As an undergraduate I read physics at Oriel College, University of Oxford, specialising in biophysics and condensed matter physics in my final year. I graduated from this master’s course in 2011 and immediately started my first year at the Doctoral Training Centre, on the Life Sciences Interface program. When I started my postgraduate course here I switched to Linacre College. After the first year of training at the DTC I started a DPhil studying toxic pore-forming proteins at the single-molecule level, in the group of Mark Wallace in the chemistry department. I am now going into the final year of my DPhil and DTC course. When I'm not studying I play badminton for the university and the county.
8-week MPhys project (Jan 2011): using DNA as a molecular energy transporter - a nanoscale photonic wire, in the group of Achilles Kapanidis
10-week DTC short project (May 2012): designing an optical tweezer set-up to be used in conjunction with a fluorescence microscope, in the group of Mark Leake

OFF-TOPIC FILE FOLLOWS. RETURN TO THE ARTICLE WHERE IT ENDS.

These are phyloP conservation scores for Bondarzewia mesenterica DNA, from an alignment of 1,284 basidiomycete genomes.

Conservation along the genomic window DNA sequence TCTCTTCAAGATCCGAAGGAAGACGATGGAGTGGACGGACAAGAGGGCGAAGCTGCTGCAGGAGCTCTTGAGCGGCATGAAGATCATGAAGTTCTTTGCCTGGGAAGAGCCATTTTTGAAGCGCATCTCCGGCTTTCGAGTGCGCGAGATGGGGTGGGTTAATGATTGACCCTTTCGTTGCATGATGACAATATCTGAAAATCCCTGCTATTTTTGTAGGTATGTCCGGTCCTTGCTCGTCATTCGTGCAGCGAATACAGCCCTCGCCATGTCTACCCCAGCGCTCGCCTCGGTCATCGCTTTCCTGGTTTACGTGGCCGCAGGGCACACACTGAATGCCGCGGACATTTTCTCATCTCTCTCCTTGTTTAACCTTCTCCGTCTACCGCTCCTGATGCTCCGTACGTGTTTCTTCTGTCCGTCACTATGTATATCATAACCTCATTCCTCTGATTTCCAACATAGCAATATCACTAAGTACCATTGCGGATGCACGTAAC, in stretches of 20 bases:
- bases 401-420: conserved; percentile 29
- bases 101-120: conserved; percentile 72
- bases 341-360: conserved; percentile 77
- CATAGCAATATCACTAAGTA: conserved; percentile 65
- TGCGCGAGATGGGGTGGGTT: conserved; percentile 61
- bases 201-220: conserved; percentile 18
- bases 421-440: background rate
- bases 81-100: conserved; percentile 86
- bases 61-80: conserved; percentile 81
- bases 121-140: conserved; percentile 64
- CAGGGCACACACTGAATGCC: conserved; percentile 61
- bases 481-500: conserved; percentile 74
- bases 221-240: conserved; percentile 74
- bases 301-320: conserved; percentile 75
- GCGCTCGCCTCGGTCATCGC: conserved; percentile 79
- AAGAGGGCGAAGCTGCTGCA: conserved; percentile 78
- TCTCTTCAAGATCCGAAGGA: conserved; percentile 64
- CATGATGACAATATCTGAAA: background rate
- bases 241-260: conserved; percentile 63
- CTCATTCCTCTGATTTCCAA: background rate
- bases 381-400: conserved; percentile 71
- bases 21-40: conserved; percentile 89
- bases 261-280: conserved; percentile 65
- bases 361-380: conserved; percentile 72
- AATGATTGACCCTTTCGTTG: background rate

10-week DTC short project (July 2012): assembly of toxic pore-forming proteins at the single-molecule level (continued to DPhil), in the group of Mark Wallace
DPhil project (Oct 2012 - present): see below
Single-molecule fluorescence imaging of cholesterol-dependent cytolysin assembly on droplet interface bilayers.
Cholesterol-dependent cytolysins (CDCs) are proteins that form large pores in cholesterol-containing target membranes. They contribute to such infectious diseases as meningitis, pneumonia, listeriosis and tetanus, and are therefore of high importance in the biomedical sciences. CDCs are typically secreted as single molecules but assemble to form large rings of many subunits when bound to a target membrane. Structural and biochemical investigations have supplied a great amount of detail regarding the mechanism and function of these proteins, but a dynamic picture of pore assembly remains elusive. In order to gain further insight into the CDC mechanism, we are using droplet interface bilayers (DIBs) as cell membrane mimics to observe the dynamic assembly of CDCs at the single-molecule level. We label the protein molecules with a fluorescent dye and use total internal reflection fluorescence microscopy to observe their behaviour on DIBs; such information will allow us to discriminate between possible assembly pathways. This work brings together aspects of chemical biology, molecular biology and biophysics, at the interface between the physical and life sciences. Ultimately, this work could be applied in medical research to create more specialised drugs and vaccines, to aid the fight against the associated bacterial diseases.
British Biophysical Society Meeting 2014 (presented poster)